I spent years thinking about how to balance it, how to compress it, how to get across the possibility of betrayal. The negative and the positive parts of that relationship. I was helped by this guy Khaldoun Ahmad who teaches at the University of Missouri-Kansas City. He’d lived in the exact area where I was embedded in 2006. I met him randomly while I was jogging up my street in Kansas City. It was this amazing coincidence, though coincidences happen when you’re looking for them. He became an incredibly crucial consultant on all things Iraqi.
What books did you look to while you wrote?
Gravity’s Rainbow was an important book for me. Catch-22. Three Soldiers. Mailer’s The Naked and the Dead. James Jones’s The Thin Red Line is my favorite and most successful and amazing book about war I’ve ever read — I always went back to that book.
Just curious, why did you draw a U in the book to represent the well the soldiers are searching for in Ayad’s field? I understand that to be a female symbol and wondered if you meant it that way.
I drew it because Ayad is deaf so he needs a drawing. I will say this to you: my unawareness of symbols doesn’t mean anything. I believe if you’re really working hard on a book you should be encoding all kinds of things that you’re conscious and unconscious of.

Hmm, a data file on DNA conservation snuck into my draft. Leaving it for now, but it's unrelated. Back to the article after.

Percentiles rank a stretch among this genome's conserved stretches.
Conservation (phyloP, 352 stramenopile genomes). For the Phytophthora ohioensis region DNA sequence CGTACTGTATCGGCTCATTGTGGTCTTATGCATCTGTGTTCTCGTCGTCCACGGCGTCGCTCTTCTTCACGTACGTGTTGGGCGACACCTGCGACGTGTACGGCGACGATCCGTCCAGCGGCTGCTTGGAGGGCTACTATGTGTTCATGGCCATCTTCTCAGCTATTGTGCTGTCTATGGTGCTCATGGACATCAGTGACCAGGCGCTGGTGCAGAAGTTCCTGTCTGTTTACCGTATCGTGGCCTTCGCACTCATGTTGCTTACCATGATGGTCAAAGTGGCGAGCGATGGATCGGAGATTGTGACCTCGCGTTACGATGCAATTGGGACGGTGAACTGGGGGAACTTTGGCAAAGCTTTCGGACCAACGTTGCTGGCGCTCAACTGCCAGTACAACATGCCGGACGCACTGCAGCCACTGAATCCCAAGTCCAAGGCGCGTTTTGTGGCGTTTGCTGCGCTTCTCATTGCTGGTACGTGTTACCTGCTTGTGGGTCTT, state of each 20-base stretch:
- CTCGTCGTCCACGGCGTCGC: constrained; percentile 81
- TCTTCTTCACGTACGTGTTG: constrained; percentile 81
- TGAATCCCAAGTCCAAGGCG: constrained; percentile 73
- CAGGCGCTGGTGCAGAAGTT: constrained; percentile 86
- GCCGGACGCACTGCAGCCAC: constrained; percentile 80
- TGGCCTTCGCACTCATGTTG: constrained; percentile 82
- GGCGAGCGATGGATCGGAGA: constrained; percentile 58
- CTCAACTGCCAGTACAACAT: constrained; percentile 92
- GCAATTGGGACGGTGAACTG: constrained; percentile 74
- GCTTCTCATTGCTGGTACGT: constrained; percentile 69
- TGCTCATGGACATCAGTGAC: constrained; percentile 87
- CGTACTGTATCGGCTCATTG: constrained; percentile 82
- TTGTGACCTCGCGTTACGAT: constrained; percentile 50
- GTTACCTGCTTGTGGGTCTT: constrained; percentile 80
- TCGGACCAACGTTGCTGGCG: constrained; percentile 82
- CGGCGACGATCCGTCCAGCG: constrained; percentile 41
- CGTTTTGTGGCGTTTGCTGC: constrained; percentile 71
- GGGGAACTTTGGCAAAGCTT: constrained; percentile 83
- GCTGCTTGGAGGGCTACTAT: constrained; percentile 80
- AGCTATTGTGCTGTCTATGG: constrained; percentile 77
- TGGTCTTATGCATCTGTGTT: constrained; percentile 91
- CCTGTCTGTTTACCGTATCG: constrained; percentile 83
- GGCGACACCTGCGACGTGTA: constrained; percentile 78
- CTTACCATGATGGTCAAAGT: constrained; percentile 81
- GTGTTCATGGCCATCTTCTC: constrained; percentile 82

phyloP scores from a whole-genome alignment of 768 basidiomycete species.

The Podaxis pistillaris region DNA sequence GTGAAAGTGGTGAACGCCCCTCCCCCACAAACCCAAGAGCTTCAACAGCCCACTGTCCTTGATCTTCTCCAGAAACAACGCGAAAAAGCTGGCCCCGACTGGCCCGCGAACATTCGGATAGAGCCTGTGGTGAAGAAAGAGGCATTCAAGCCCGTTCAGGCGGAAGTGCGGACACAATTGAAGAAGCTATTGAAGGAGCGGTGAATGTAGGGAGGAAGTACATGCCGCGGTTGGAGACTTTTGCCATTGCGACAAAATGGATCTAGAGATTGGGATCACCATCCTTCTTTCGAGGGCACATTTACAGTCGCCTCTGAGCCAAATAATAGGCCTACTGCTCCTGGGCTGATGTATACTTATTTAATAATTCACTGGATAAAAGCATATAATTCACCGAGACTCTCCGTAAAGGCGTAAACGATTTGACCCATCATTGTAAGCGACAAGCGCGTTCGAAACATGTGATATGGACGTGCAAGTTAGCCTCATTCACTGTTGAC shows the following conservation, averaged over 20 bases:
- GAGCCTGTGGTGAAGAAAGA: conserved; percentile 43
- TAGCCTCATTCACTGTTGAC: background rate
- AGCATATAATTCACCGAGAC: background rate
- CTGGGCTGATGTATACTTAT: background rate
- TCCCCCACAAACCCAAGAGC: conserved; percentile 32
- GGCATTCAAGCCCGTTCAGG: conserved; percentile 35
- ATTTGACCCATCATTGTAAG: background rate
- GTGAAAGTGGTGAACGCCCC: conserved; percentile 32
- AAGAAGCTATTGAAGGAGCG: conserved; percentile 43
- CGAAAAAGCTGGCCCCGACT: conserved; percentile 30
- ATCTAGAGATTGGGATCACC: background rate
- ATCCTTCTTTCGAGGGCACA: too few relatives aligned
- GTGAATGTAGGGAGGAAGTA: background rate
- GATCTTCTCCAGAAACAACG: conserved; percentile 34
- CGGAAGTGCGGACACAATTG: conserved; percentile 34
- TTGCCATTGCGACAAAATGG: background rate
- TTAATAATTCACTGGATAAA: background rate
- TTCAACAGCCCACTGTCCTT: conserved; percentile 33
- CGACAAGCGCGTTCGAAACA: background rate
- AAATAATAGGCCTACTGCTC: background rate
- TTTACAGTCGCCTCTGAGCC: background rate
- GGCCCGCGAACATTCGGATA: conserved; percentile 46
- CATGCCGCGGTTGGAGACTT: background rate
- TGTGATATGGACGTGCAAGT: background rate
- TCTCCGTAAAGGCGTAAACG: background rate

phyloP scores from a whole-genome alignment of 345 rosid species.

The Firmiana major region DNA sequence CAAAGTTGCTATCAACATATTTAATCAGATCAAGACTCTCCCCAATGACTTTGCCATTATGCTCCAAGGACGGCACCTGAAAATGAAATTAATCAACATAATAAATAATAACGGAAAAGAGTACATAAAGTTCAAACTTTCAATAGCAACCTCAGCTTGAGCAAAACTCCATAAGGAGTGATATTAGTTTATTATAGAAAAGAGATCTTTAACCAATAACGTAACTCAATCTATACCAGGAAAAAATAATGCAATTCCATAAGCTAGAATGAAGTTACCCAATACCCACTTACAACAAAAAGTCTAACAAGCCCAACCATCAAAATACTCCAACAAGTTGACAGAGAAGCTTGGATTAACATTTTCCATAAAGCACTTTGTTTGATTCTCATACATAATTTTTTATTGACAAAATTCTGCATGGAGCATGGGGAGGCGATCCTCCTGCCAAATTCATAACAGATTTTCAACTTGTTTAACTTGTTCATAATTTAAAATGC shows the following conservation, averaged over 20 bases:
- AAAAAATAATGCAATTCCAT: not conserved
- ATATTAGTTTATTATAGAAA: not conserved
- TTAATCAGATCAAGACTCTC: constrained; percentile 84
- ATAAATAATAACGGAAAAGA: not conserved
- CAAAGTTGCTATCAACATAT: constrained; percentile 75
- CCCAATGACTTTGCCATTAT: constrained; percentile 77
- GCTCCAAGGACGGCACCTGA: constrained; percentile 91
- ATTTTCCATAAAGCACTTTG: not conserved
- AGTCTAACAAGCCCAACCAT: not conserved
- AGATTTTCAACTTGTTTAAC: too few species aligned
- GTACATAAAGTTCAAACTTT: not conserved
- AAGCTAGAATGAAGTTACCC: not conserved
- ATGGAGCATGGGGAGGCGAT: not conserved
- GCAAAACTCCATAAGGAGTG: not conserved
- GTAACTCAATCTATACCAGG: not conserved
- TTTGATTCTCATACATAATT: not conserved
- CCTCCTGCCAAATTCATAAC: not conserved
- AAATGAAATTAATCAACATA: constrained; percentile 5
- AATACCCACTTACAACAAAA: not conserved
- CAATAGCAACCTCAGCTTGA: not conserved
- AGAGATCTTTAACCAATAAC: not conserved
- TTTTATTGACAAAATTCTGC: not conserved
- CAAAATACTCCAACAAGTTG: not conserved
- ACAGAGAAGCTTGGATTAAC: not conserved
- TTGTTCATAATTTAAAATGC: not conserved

What’s at the heart of the book?
It’s the story of a fundamentally good person, a person who morally the reader would accept and identify with, who makes a series of decisions that the reader would think: oh, I might decide that way. They’re good decisions, but because of the complications and the political mistakes of the war in Iraq, good decisions are the worst things that you can make. We went to war for the wrong reasons. Any time you’re fighting and risking your life, you want to know that there’s a core reason that is justified and real why you’re there.
I’ve seen World War I and World War II distinguished from each other by referring to World War II as the good war because Americans understood that “core reason.” Does that distinction have any bearing on the way you’ve titled the novel? Are you distinguishing Emma from Pulowski who’s the only other lieutenant?
Pulowski’s the bad lieutenant? The half-ass lieutenant? [Laughs.] Calling her the “good” lieutenant is referencing that idea. I want the reader to understand how a war like that can make someone who you would think was good and who you’d believe in as a fundamentally morally decent person, do things that the reader would say to themselves: oh, I would never do that. The project of the book is to make readers understand that: You know what? I very well might have done what Emma did, and then consider the moral implications.